In June, 2002, I emerged from the djevo in Haiti and was baptized with
the nom voyant, Mambo Fok Nou Viv. I'm rather fond of this name, which
is kreyol for "il faut que nous vivons" or "we must live".
The name was given to me by my godfather, a Haitian man named Jackie.
originally started working on this site as a focus for the research I
was doing into Vodou. I had a relatively-common "the lwa are calling
me to serve the spirits" experience, and I needed to start learning.
So I bought a bunch of books, participated in a bunch of mailing lists,
and tried my best to make sense of all the incoming information.
I must confess that I have a lot of problems with the latest crop of
Vodou web sites that are coming in to existence. I think that my objections
to these site stem from these points:
- The majority of Vodou web sites are written by people who
Converting to a religion isn't, in and of itself, a bad thing. I,
myself, have done so. I was not born in a family that served the spirits.
But I can't argue that my experience of serving the spirits is different
than someone who grew up in a household where the spirits were served
When Native American shamanism became all the rage among New Agers
many years ago, a huge debate emerged about cultural appropriateion.
My problem with a lot of these sites (and books) is that there is very
little acknowledgement of that difference.
Sometimes that difference can be opportune. I remember some of the
things that I didn't understand about the spirits, and that makes it
easier for me to explain things to people like me: North American new-age-types
who did not grow up in a culture that served the spirits. But it's
important to be honest about difference and ignorance.
- Many of the converts tend to stress two things: authenticity and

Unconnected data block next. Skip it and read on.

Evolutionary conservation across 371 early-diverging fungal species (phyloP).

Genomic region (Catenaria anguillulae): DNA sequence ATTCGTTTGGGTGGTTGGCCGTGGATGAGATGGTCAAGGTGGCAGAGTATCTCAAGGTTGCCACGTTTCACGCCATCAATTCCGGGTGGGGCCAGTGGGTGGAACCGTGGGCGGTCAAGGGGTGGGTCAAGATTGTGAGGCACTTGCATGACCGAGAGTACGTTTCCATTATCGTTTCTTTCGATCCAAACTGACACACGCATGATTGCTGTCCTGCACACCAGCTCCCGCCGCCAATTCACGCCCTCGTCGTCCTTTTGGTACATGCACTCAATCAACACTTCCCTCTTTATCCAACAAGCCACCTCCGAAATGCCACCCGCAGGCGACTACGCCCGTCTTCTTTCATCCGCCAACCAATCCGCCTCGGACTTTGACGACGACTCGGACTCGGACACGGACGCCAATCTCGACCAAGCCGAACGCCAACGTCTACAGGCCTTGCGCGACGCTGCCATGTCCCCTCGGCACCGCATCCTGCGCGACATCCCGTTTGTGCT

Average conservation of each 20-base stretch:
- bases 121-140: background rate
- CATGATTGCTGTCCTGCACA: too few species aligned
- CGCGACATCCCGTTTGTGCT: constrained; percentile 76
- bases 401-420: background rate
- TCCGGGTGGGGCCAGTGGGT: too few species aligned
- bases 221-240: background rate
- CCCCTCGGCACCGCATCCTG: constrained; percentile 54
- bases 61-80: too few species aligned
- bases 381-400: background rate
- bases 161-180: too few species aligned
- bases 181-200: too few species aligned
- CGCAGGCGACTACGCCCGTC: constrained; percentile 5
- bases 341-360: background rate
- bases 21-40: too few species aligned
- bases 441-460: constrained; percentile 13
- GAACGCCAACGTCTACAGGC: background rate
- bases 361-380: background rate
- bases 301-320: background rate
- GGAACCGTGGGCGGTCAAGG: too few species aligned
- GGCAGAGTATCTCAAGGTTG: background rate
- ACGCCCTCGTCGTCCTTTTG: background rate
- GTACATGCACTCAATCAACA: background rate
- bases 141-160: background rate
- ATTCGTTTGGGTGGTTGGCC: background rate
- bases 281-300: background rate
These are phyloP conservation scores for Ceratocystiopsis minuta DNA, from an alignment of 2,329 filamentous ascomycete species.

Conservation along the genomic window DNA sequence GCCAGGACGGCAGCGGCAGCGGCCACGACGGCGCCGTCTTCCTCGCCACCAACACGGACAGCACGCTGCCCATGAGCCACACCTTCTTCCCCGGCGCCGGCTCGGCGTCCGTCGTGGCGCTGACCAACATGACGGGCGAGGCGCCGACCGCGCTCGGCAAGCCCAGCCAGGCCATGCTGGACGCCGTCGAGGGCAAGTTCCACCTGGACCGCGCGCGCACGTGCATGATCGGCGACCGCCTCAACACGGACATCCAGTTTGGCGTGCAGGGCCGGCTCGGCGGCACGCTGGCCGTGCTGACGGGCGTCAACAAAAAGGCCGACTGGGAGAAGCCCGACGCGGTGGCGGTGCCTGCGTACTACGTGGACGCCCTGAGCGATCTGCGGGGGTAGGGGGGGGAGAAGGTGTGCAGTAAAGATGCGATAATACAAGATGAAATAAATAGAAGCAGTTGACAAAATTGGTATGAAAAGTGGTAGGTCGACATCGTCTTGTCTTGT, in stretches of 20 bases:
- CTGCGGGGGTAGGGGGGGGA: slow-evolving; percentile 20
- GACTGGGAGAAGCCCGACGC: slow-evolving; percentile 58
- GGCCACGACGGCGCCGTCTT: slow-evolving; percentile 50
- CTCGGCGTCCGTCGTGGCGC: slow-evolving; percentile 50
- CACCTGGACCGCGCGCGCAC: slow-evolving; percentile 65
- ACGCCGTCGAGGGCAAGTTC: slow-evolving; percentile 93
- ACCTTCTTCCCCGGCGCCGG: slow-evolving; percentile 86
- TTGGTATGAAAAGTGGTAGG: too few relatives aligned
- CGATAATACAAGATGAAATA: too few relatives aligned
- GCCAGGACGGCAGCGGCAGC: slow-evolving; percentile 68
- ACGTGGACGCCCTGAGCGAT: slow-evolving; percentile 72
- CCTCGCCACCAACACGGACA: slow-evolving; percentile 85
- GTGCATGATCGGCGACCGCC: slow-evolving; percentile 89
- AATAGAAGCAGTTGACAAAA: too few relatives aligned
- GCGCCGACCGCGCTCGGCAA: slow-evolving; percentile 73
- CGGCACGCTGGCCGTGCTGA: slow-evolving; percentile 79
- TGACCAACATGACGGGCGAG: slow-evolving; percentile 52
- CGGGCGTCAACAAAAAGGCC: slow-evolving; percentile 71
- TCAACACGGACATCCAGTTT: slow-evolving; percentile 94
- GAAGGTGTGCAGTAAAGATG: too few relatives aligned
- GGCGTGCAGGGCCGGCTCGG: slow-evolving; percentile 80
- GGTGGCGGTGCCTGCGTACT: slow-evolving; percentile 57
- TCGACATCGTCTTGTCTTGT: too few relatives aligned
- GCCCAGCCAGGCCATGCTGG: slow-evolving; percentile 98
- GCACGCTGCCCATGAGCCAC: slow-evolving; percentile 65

One author says, in his book on Vodou:
As far as I and the Vodou community that initiated me are aware,
I was the first white priest of Vodou in Europe; that is, the first
white man to be ordained as a Houngan. Even now, I am one of only
a handful of white men in the world who have been so ordained.
And that may well all be true. But Starhawk once wrote:
The edge where different systems meet is always fertile ground,
in culture as well and nature. But for that meeting ground to remain
nurturing to all traditions, issues of entitlement and authenticity need to be addressed.
And I believe that. People who talk about their specialness
and authenticity make me nervous because I don't believe
that they're critically examining those claims. They don't seem
to critically examine what it means to claim authority
about an indigenous religion.
- Many of these sites aren't clear about their sources.
There really are only a handful of accessible books about Vodou,
and some of these books regurgitate information. There are some things
that I've read, that I've never been able to hear from an actual
vodouwizan. I wish more more sites would be clear about their sources,
because I'm not sure that they are really speaking about the religion
that they learned from their maman kanzo or papa kanzo or if they're
just telling me what they read in a book somewhere.
I'm an initiated Mambo si pwen. In a lot of western mystery traditions
(such as Wicca), initiation is treated as the reward for mastering certain
skills and rituals associated with the religion. In Vodou, initiation
is the beginning of a process of spiritual development.
What this means is that I'm still learning how to serve the spirits.
There are large numbers of areas that I haven't
I didn't grow up in Haiti, I'm sure that there will always be nuances
and aspects of the religion that will elude me. So if you read my
pages, recognize that everything I say here is simply my best understanding
and may, in fact, be wrong.